Obesity is now viewed as a chronic, often progressive metabolic disease much like diabetes or hypertension. This view requires a conceptual shift from the previous widely held belief that obesity is simply a cosmetic or behavioral problem. Development of obesity requires a period of positive energy balance during which energy intake exceeds energy expenditure. Maintaining energy balance is one of the most important survival mechanisms of any organism. A sustained negative imbalance between energy intake and expenditure is potentially life-threatening within a relatively short time. To maintain energy balance, the organism must assess energy stores within the body; assess the nutrient content of the diet; determine whether the body is in negative energy or nutrient balance; and adjust hormone levels, energy expenditure, nutrient movement, and ingestive behavior in response to these assessments.

11. Do abnormal genes cause obesity?

Obesity is clearly more common in people who have family members who are also obese. Genetics appears to be responsible for 30% to 60% of the variance in weight in most populations. The problem of human obesity, however, involves an interaction between genetic susceptibility and environmental triggers. The genes that we possess to regulate body weight evolved somewhere between 200,000 and 1 million years ago, at which time the environmental factors controlling nutrient acquisition and habitual physical activity were dramatically different. A number of single gene defects have been identified that cause severe childhood obesity. These include mutations in the leptin gene, leptin receptor, the MC4R gene, brain-derived neurotrophic factor (BDNF), and SIM-1. However, these mutations are quite rare, explaining less than 8% of severe early-onset obesity. Genome-wide association studies have identified more than 20 genes that are associated with common forms of human obesity. The most common of these is the FTO gene. The allele of this gene that is associated with weight gain is present in 15% of humans. However, the weight gain associated with this high-risk allele is only 3 kg. Thus, common human obesity appears to be the result of alterations in a large number of genes, each having relatively small effects (polygenic).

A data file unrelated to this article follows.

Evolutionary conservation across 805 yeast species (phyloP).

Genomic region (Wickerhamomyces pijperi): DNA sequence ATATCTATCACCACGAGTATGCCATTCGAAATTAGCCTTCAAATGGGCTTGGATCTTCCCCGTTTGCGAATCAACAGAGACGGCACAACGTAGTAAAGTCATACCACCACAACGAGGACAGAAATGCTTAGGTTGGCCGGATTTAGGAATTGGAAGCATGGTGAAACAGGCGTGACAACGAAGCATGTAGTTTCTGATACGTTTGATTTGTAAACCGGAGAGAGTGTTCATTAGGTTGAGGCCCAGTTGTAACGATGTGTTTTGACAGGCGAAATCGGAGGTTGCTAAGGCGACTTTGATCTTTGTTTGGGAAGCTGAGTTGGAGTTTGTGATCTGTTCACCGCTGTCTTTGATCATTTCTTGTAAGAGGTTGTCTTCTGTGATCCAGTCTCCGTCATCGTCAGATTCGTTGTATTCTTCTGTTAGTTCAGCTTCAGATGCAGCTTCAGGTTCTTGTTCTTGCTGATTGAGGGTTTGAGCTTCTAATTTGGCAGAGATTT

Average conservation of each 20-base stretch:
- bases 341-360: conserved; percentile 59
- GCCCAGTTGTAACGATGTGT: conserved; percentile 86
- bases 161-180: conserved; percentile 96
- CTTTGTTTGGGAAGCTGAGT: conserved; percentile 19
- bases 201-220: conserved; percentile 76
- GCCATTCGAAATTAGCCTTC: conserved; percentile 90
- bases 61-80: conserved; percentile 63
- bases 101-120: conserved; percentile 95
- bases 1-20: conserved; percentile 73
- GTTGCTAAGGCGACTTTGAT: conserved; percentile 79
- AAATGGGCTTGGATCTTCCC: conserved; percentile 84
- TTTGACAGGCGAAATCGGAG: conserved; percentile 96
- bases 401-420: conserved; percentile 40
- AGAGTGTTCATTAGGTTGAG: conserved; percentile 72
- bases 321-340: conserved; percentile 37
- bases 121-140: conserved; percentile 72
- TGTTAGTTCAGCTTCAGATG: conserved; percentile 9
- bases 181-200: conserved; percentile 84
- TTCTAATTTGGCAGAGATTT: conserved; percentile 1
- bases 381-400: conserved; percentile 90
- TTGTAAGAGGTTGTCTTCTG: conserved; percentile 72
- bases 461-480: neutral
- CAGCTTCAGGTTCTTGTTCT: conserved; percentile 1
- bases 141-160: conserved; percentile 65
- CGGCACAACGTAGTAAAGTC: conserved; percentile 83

12. What is leptin?

13. Does leptin deficiency cause human obesity?

14. Explain how the melanocortin system is involved in weight regulation.